Background: Pneumonia is the leading cause of child mortality worldwide. Streptococcus pneumoniae (SP) or pneumococcus is estimated to cause 821,000 child deaths each year. It has over 90 serotypes, of which 7 to 13 serotypes are included in current formulations of pneumococcal conjugate vaccines that are efficacious in young children. To further reduce the burden from SP pneumonia, a vaccine is required that could protect children from a greater diversity of serotypes. Two different types of vaccines against pneumococcal pneumonia are currently at varying stages of development: a multivalent pneumococcal conjugate vaccine covering additional SP serotypes; and a conserved common pneumococcal protein antigen (PPA) vaccine offering protection for all serotypes. Methods. We used a modified CHNRI methodology for setting priorities in health research investments. This was done in two stages. In Stage I, we systematically reviewed the literature related to emerging SP vaccines relevant to several criteria of interest: answerability; efficacy and effectiveness; cost of development, production and implementation; deliverability, affordability and sustainability; maximum potential for disease burden reduction; acceptability to the end users and health workers; and effect on equity. In Stage II, we conducted an expert opinion exercise by inviting 20 experts (leading basic scientists, international public health researchers, international policy makers and representatives of pharmaceutical companies). The policy makers and industry representatives accepted our invitation on the condition of anonymity, due to sensitive nature of their involvement in such exercises. They answered questions from CHNRI framework and their collective optimism towards each criterion was documented on a scale from 0 to 100%. Results: The experts expressed very high level of optimism (over 80%) that low-cost polysaccharide conjugate SP vaccines would satisfy each of the 9 relevant CHNRI criteria. The median potential effectiveness of conjugate SP vaccines in reduction of overall childhood pneumonia mortality was predicted to be about 25% (interquartile range 20-38%, min. 15%, max 45%). For low cost, cross-protective common protein vaccines for SP the experts expressed concerns over answerability (72%) and the level of development costs (50%), while the scores for all other criteria were over 80%. The median potential effectiveness of common protein vaccines in reduction of overall childhood pneumonia mortality was predicted to be about 30% (interquartile range 26-40%, min. 20%, max 45%). Conclusions: Improved SP vaccines are a very promising investment that could substantially contribute to reduction of child mortality world-wide.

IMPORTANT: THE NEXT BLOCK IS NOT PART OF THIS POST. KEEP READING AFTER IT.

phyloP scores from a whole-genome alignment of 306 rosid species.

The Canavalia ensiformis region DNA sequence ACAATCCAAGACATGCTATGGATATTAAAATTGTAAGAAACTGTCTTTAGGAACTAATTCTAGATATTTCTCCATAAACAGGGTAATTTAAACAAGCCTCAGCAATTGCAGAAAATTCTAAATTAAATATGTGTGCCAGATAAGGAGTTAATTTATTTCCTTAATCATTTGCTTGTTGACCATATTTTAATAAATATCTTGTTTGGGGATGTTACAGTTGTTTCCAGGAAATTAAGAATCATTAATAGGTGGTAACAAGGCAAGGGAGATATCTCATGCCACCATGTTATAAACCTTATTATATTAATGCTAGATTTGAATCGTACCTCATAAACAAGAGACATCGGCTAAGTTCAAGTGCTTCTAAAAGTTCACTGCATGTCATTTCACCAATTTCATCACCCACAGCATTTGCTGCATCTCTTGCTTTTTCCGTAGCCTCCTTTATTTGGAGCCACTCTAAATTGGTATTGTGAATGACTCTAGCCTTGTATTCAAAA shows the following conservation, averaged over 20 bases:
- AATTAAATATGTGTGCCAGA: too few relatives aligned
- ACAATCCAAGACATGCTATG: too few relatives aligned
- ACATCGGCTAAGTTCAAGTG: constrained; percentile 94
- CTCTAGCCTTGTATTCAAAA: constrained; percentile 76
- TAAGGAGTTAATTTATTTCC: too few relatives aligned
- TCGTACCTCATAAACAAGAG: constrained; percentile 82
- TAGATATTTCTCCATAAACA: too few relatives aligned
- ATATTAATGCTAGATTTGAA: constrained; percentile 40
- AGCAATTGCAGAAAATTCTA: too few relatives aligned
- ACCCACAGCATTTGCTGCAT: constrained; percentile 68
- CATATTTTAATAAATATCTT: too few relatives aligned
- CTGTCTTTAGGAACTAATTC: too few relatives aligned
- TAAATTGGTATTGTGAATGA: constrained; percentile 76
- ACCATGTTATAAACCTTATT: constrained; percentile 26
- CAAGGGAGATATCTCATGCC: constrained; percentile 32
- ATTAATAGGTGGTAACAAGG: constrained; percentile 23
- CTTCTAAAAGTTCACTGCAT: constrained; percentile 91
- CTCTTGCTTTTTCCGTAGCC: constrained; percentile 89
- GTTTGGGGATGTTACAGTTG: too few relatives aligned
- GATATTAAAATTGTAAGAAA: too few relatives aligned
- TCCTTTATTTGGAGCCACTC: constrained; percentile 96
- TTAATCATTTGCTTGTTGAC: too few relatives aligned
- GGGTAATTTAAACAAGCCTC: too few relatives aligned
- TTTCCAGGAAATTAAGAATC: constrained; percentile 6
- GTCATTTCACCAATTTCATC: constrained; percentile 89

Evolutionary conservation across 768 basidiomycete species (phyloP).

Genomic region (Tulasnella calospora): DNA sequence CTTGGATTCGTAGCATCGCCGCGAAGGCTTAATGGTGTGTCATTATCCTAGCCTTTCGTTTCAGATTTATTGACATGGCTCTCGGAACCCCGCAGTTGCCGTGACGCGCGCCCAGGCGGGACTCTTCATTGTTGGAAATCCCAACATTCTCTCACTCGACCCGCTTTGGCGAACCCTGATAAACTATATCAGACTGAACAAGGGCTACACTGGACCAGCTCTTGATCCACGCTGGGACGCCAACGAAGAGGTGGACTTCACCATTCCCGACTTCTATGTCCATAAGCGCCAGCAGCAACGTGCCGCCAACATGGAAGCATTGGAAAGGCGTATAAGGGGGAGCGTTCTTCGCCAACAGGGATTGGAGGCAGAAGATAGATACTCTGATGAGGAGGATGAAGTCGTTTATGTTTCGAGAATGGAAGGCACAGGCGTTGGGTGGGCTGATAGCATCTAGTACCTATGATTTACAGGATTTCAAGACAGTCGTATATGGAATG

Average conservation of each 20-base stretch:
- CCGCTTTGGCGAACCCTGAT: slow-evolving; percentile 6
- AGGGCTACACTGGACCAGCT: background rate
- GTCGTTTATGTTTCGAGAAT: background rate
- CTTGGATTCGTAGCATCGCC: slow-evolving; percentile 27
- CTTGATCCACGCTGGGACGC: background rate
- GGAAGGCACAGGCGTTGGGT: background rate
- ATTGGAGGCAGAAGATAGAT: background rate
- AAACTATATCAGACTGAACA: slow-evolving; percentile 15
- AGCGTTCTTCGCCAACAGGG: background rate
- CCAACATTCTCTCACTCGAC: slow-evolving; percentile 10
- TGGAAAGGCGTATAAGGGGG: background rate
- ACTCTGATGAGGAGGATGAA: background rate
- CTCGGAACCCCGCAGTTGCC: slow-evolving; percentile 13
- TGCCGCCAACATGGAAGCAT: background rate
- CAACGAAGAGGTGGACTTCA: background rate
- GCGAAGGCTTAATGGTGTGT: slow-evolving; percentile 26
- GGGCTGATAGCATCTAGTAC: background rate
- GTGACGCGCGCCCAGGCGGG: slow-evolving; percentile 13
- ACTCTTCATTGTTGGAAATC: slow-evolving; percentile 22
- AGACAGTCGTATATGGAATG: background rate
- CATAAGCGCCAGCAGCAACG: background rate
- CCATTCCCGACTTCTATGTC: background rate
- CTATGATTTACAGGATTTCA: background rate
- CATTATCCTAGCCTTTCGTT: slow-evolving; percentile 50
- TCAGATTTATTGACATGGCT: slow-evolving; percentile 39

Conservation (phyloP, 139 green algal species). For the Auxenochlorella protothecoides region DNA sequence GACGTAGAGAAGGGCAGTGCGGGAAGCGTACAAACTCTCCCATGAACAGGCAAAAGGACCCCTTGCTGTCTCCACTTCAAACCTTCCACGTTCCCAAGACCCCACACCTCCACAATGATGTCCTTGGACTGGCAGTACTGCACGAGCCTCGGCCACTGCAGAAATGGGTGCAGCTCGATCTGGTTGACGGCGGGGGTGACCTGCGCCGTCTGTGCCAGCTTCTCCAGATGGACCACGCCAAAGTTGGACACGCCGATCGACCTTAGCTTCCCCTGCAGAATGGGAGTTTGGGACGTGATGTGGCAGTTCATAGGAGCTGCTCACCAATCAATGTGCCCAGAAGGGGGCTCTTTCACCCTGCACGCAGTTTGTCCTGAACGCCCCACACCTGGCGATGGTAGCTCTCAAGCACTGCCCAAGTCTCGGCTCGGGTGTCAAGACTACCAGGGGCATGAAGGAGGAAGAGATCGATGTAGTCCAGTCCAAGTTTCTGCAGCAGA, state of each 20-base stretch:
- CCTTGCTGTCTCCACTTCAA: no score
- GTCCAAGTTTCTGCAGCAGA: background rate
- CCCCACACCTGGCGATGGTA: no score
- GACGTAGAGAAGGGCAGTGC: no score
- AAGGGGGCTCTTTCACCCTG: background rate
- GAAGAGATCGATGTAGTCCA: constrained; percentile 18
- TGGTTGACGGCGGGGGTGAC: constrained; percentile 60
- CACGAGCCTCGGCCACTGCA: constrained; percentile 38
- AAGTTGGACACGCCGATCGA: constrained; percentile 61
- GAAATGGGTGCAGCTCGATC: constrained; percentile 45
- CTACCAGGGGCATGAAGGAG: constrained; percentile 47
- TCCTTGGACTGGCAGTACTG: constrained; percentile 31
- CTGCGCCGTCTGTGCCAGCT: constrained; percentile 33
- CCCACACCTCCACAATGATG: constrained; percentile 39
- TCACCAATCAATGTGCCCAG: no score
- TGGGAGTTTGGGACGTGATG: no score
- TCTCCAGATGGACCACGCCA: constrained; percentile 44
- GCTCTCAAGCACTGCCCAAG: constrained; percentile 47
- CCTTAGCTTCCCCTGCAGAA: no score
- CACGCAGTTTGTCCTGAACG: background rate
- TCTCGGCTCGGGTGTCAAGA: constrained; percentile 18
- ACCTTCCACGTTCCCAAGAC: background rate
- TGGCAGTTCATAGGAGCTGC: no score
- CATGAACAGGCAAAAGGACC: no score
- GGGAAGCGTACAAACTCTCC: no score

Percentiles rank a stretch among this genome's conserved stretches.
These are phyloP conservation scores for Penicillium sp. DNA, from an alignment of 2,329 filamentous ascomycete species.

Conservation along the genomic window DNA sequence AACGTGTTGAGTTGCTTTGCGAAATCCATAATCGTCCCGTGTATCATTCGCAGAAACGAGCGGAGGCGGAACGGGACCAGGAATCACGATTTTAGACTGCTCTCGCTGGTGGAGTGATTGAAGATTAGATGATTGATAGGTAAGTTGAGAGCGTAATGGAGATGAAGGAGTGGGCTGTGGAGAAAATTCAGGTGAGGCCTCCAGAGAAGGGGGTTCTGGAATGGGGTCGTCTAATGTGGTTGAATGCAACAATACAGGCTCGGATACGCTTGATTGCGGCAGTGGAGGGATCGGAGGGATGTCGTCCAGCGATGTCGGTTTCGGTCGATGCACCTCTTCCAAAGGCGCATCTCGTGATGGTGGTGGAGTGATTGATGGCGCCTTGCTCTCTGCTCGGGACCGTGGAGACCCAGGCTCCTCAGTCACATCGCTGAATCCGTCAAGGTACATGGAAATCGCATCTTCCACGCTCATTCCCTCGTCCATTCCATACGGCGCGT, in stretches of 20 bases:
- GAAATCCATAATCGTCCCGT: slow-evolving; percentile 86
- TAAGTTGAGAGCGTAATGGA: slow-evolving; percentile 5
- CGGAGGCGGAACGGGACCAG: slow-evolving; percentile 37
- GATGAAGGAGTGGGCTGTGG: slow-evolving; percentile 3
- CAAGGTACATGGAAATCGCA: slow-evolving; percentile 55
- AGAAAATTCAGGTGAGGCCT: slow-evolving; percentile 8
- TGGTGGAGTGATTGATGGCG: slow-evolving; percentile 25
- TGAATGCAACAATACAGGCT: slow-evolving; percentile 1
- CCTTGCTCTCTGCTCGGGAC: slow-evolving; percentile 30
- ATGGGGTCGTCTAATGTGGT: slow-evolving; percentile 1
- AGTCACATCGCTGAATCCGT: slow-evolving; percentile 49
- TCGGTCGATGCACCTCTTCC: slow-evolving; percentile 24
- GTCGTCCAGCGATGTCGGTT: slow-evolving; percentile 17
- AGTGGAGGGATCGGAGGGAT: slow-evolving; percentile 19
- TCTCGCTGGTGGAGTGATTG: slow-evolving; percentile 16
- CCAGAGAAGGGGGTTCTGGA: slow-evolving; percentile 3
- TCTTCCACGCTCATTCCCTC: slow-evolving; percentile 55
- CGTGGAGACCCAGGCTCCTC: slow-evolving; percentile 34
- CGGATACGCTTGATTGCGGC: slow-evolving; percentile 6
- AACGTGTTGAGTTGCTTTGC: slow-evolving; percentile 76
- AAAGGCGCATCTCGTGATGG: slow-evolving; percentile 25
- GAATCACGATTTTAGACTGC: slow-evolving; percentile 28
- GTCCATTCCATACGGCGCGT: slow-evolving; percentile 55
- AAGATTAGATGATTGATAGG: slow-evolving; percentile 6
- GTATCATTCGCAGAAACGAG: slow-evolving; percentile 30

ASJC Scopus subject areas
- Public Health, Environmental and Occupational Health